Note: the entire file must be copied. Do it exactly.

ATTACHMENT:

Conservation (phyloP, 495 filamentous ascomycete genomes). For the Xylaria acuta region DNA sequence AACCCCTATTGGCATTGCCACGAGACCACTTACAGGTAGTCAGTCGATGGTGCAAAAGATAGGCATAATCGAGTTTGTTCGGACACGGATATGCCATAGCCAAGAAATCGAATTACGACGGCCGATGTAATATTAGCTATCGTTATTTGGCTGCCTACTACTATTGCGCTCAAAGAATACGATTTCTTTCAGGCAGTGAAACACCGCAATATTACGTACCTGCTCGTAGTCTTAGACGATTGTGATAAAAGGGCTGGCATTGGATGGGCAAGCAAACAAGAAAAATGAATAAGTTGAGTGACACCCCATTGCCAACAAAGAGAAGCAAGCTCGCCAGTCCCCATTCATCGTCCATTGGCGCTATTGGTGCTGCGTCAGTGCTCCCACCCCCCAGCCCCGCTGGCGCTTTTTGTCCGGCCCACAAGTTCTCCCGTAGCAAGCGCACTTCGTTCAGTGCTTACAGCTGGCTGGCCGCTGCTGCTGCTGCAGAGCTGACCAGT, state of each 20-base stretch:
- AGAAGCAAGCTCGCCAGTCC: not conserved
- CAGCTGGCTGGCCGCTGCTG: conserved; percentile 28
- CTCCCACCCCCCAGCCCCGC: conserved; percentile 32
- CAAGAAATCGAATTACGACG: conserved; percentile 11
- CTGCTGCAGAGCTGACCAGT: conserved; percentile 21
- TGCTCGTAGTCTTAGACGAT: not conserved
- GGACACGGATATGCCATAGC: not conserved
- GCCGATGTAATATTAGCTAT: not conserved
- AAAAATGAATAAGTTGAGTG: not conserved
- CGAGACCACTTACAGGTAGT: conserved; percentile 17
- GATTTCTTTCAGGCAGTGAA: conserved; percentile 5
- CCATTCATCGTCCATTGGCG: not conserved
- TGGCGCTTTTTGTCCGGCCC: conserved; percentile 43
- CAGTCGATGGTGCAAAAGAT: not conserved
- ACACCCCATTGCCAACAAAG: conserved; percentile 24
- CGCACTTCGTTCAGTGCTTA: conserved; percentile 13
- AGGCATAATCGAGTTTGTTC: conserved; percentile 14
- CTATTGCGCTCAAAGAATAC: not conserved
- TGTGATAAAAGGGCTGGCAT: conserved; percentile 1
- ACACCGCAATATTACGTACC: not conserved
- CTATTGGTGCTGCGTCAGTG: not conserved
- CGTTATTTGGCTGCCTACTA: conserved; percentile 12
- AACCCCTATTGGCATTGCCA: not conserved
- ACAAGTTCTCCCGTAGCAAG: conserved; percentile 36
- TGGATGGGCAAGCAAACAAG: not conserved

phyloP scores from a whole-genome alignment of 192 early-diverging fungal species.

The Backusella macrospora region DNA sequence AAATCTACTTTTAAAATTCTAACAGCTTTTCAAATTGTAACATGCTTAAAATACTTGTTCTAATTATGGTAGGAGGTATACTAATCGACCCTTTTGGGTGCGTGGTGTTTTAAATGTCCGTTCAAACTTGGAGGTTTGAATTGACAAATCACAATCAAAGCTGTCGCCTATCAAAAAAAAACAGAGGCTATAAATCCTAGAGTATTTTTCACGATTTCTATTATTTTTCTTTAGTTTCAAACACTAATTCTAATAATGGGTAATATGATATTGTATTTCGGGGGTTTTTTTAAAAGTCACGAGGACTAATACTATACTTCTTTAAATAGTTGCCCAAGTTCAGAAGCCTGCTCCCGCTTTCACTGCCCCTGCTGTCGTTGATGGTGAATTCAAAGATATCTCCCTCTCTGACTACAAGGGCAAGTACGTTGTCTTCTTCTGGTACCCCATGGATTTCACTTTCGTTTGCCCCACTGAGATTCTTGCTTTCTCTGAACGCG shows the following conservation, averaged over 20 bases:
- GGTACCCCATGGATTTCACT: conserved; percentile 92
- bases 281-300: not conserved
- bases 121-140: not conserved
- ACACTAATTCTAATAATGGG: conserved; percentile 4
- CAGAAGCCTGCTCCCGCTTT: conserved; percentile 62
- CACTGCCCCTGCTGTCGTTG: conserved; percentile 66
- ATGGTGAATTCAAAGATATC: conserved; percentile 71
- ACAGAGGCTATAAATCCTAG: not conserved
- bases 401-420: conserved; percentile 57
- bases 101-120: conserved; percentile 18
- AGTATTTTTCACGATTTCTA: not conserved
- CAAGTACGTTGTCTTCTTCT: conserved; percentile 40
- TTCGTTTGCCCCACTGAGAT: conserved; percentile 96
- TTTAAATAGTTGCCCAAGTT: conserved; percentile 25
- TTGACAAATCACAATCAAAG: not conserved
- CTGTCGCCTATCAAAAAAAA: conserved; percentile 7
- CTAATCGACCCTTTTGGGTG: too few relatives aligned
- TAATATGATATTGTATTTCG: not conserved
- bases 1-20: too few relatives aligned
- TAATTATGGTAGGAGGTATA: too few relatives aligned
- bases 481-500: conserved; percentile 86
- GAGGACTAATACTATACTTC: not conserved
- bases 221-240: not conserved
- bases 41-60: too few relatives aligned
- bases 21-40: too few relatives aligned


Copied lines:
Conservation (phyloP, 495 filamentous ascomycete genomes). For the Xylaria acuta region DNA sequence AACCCCTATTGGCATTGCCACGAGACCACTTACAGGTAGTCAGTCGATGGTGCAAAAGATAGGCATAATCGAGTTTGTTCGGACACGGATATGCCATAGCCAAGAAATCGAATTACGACGGCCGATGTAATATTAGCTATCGTTATTTGGCTGCCTACTACTATTGCGCTCAAAGAATACGATTTCTTTCAGGCAGTGAAACACCGCAATATTACGTACCTGCTCGTAGTCTTAGACGATTGTGATAAAAGGGCTGGCATTGGATGGGCAAGCAAACAAGAAAAATGAATAAGTTGAGTGACACCCCATTGCCAACAAAGAGAAGCAAGCTCGCCAGTCCCCATTCATCGTCCATTGGCGCTATTGGTGCTGCGTCAGTGCTCCCACCCCCCAGCCCCGCTGGCGCTTTTTGTCCGGCCCACAAGTTCTCCCGTAGCAAGCGCACTTCGTTCAGTGCTTACAGCTGGCTGGCCGCTGCTGCTGCTGCAGAGCTGACCAGT, state of each 20-base stretch:
- AGAAGCAAGCTCGCCAGTCC: not conserved
- CAGCTGGCTGGCCGCTGCTG: conserved; percentile 28
- CTCCCACCCCCCAGCCCCGC: conserved; percentile 32
- CAAGAAATCGAATTACGACG: conserved; percentile 11
- CTGCTGCAGAGCTGACCAGT: conserved; percentile 21
- TGCTCGTAGTCTTAGACGAT: not conserved
- GGACACGGATATGCCATAGC: not conserved
- GCCGATGTAATATTAGCTAT: not conserved
- AAAAATGAATAAGTTGAGTG: not conserved
- CGAGACCACTTACAGGTAGT: conserved; percentile 17
- GATTTCTTTCAGGCAGTGAA: conserved; percentile 5
- CCATTCATCGTCCATTGGCG: not conserved
- TGGCGCTTTTTGTCCGGCCC: conserved; percentile 43
- CAGTCGATGGTGCAAAAGAT: not conserved
- ACACCCCATTGCCAACAAAG: conserved; percentile 24
- CGCACTTCGTTCAGTGCTTA: conserved; percentile 13
- AGGCATAATCGAGTTTGTTC: conserved; percentile 14
- CTATTGCGCTCAAAGAATAC: not conserved
- TGTGATAAAAGGGCTGGCAT: conserved; percentile 1
- ACACCGCAATATTACGTACC: not conserved
- CTATTGGTGCTGCGTCAGTG: not conserved
- CGTTATTTGGCTGCCTACTA: conserved; percentile 12
- AACCCCTATTGGCATTGCCA: not conserved
- ACAAGTTCTCCCGTAGCAAG: conserved; percentile 36
- TGGATGGGCAAGCAAACAAG: not conserved

phyloP scores from a whole-genome alignment of 192 early-diverging fungal species.

The Backusella macrospora region DNA sequence AAATCTACTTTTAAAATTCTAACAGCTTTTCAAATTGTAACATGCTTAAAATACTTGTTCTAATTATGGTAGGAGGTATACTAATCGACCCTTTTGGGTGCGTGGTGTTTTAAATGTCCGTTCAAACTTGGAGGTTTGAATTGACAAATCACAATCAAAGCTGTCGCCTATCAAAAAAAAACAGAGGCTATAAATCCTAGAGTATTTTTCACGATTTCTATTATTTTTCTTTAGTTTCAAACACTAATTCTAATAATGGGTAATATGATATTGTATTTCGGGGGTTTTTTTAAAAGTCACGAGGACTAATACTATACTTCTTTAAATAGTTGCCCAAGTTCAGAAGCCTGCTCCCGCTTTCACTGCCCCTGCTGTCGTTGATGGTGAATTCAAAGATATCTCCCTCTCTGACTACAAGGGCAAGTACGTTGTCTTCTTCTGGTACCCCATGGATTTCACTTTCGTTTGCCCCACTGAGATTCTTGCTTTCTCTGAACGCG shows the following conservation, averaged over 20 bases:
- GGTACCCCATGGATTTCACT: conserved; percentile 92
- bases 281-300: not conserved
- bases 121-140: not conserved
- ACACTAATTCTAATAATGGG: conserved; percentile 4
- CAGAAGCCTGCTCCCGCTTT: conserved; percentile 62
- CACTGCCCCTGCTGTCGTTG: conserved; percentile 66
- ATGGTGAATTCAAAGATATC: conserved; percentile 71
- ACAGAGGCTATAAATCCTAG: not conserved
- bases 401-420: conserved; percentile 57
- bases 101-120: conserved; percentile 18
- AGTATTTTTCACGATTTCTA: not conserved
- CAAGTACGTTGTCTTCTTCT: conserved; percentile 40
- TTCGTTTGCCCCACTGAGAT: conserved; percentile 96
- TTTAAATAGTTGCCCAAGTT: conserved; percentile 25
- TTGACAAATCACAATCAAAG: not conserved
- CTGTCGCCTATCAAAAAAAA: conserved; percentile 7
- CTAATCGACCCTTTTGGGTG: too few relatives aligned
- TAATATGATATTGTATTTCG: not conserved
- bases 1-20: too few relatives aligned
- TAATTATGGTAGGAGGTATA: too few relatives aligned
- bases 481-500: conserved; percentile 86
- GAGGACTAATACTATACTTC: not conserved
- bases 221-240: not conserved
- bases 41-60: too few relatives aligned
- bases 21-40: too few relatives aligned